Camellia japonica

18 Mar

Camellia japonica (16/03/2014, Kew Gardens, London)

Camellia japonica (16/03/2014, Kew Gardens, London)

Position: Dappled to full shade

Flowering: Late winter to early spring

Soil: Moist, well-drained, acidic

Eventual Height: 4m

Eventual Spread: 4m

Hardiness: 6b, 7a, 7b, 8a, 8b, 9a, 9b

Family: Theaceae

Camellia japonica is an evergreen winter flowering shrub with a bushy habit. Its dark green leathery leaves are ovate with serrulate margins and a cuneate tip, paler on the underside, up to 11cm long and 6cm broad. Its young branches are purple/ brown becoming grey with age. Its deep pink flowers have protruding yellow stamen are up to 10cm across and appear along the branches, particularly at the ends. The fruit consists of a three compartmented globe shaped capsule which has a diameter of up to 2cm.

Camellia japonica Flower (16/03/2014, Kew Gardens, London)

Camellia japonica Flower (16/03/2014, Kew Gardens, London)

Camellia japonica, commonly know as Japanese Camellia or Rose of Winter, is native to Japan, Korea and China. In it native habitat it grows as an understory plant in forests. This plant should be positioned in a site sheltered from cold, dry winds and early morning sun as buds and flowers may be damaged by cold winds and late frosts.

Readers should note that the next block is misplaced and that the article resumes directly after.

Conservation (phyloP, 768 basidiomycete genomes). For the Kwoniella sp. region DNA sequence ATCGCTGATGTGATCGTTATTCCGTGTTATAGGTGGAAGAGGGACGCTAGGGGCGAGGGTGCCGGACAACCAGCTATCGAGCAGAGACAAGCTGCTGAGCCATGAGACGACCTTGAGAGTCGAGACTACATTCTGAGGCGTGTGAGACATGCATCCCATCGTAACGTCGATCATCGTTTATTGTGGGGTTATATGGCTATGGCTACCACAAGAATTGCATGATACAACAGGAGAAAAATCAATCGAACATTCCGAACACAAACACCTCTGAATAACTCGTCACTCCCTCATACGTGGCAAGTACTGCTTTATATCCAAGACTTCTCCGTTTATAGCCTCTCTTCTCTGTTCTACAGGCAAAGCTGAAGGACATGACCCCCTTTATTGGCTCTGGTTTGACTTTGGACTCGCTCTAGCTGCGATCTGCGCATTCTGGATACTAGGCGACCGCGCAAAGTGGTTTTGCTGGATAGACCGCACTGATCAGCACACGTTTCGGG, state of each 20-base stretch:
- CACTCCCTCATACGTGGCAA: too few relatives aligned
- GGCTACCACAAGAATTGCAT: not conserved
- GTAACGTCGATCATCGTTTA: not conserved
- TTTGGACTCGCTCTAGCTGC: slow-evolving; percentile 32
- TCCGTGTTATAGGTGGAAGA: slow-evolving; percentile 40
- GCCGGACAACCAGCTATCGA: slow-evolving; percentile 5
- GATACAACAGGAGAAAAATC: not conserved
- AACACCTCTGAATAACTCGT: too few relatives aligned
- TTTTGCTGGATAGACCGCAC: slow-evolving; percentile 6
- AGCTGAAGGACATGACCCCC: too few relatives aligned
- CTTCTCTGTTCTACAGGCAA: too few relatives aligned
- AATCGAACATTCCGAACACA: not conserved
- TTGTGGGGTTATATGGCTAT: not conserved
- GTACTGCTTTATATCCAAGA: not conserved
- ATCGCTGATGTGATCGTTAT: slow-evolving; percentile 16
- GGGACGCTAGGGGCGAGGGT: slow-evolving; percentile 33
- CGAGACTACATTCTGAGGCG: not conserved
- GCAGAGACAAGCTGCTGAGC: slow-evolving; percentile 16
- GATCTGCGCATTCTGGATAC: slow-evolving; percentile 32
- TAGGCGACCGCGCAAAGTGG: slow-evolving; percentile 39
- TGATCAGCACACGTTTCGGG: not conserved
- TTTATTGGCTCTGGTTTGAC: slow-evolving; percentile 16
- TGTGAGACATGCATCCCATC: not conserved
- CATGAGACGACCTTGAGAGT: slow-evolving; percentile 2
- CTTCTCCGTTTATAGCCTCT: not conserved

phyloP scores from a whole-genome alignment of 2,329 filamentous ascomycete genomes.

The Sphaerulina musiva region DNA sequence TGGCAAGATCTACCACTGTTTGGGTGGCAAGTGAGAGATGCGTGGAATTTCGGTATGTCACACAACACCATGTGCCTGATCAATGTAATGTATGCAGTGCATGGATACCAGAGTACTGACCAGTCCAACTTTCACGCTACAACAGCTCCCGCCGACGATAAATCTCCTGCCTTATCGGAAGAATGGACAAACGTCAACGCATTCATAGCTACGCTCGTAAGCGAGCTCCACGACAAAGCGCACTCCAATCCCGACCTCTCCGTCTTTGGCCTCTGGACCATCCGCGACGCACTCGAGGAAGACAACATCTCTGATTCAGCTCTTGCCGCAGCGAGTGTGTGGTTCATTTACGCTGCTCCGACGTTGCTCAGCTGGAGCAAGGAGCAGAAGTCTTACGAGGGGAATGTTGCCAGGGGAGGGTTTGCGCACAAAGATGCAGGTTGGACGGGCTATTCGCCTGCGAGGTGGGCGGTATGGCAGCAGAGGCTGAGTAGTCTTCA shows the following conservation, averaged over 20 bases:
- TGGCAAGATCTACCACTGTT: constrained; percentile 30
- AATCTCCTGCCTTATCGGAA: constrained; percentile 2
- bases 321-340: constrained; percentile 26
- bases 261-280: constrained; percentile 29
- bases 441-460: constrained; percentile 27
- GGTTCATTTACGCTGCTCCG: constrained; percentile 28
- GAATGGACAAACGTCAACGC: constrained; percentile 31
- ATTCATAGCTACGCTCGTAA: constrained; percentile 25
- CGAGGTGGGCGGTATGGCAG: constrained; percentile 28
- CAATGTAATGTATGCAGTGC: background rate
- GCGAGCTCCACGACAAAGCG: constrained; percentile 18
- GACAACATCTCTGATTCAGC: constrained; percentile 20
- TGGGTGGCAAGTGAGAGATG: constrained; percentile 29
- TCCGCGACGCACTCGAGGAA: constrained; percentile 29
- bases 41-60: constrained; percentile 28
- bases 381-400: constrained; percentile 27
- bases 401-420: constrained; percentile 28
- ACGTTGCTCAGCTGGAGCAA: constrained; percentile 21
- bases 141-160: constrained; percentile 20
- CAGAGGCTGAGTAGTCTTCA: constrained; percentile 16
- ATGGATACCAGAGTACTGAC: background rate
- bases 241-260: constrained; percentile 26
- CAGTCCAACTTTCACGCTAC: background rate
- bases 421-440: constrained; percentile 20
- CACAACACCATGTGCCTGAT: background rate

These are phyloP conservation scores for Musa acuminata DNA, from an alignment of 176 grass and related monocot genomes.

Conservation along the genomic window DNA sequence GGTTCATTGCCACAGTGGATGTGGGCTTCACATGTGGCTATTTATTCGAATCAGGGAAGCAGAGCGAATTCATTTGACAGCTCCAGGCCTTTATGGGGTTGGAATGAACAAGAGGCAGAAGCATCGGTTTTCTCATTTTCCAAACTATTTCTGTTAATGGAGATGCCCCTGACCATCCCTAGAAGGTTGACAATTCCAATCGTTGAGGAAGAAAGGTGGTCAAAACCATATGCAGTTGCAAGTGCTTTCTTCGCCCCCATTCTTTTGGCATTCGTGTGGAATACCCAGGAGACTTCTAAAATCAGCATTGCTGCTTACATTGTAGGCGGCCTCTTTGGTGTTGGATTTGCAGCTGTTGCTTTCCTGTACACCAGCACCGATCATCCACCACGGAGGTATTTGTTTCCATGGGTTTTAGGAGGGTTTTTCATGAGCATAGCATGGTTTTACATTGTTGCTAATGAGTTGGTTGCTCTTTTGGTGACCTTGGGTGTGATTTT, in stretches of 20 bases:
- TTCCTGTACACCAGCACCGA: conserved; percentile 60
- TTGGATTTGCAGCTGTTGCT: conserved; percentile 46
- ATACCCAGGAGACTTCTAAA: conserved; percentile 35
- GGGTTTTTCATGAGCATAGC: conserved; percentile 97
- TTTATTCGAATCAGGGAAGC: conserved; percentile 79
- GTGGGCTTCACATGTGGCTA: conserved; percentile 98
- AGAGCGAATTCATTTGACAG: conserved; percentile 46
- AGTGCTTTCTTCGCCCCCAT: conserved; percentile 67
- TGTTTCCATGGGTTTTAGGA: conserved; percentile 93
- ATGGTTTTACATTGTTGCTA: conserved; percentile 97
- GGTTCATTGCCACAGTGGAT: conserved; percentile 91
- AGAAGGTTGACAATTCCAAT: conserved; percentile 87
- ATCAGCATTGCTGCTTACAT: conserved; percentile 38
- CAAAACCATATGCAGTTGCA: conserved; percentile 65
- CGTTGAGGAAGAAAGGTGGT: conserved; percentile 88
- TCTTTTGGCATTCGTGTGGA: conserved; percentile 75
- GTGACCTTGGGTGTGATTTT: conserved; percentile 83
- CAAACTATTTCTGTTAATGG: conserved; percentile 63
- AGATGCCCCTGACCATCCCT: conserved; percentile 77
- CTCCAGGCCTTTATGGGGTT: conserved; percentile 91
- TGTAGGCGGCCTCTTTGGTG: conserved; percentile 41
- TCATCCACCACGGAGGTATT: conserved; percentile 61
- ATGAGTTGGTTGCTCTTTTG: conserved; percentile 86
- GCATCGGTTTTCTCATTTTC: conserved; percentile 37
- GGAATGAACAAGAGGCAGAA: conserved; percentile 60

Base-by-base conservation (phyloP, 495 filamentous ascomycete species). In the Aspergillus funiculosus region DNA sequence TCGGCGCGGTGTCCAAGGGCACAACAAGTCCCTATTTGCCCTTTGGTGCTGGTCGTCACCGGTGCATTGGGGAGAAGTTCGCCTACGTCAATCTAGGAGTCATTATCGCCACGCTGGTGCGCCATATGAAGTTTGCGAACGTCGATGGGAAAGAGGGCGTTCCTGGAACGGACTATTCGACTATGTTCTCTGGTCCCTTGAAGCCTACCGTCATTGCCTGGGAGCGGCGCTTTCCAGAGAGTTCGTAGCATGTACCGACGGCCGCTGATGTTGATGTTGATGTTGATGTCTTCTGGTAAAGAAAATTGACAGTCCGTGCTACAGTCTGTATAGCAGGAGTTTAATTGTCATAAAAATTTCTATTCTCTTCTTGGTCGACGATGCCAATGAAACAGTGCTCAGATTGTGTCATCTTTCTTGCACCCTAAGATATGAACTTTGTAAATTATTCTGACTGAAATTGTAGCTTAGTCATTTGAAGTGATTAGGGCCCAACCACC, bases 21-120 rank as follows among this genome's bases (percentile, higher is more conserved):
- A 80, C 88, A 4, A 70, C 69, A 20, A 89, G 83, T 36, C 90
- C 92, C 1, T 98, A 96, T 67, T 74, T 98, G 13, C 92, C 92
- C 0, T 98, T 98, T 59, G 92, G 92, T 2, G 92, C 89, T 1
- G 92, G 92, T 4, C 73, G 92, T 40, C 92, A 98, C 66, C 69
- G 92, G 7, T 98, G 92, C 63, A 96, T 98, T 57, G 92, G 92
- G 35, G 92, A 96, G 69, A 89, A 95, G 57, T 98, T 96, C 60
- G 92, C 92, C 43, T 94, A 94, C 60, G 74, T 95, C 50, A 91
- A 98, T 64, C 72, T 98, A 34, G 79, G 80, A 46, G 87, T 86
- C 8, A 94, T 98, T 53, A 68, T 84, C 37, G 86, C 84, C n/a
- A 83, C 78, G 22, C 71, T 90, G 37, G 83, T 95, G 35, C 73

The etymological root of the binomial name Camellia is derived from and named after the botanist George Kamel. Japonica is derived from the Latin for Japan as it was first discovered there by Engelbert Kaempfer in the eighteenth century.

The landscape architect may find Camellia japonica useful an evergreen, late winter flowering shrub which will tolerate shaded conditions and acidic soils.

Camellia japonica Leaf (30/12/14, Kew Gardens, London)

Camellia japonica Leaf (30/12/14, Kew Gardens, London)

Ecologically,  Camellia japonica is of little wildlife value in the UK.

Camellia japonica prefers moist, humus rich,  fertile, well-drained soils. It prefers neutral to acidic soils.

Camellia japonica requires little maintenance. If necessary, pruning should be carried out after flowering.

Davis Landscape Architecture

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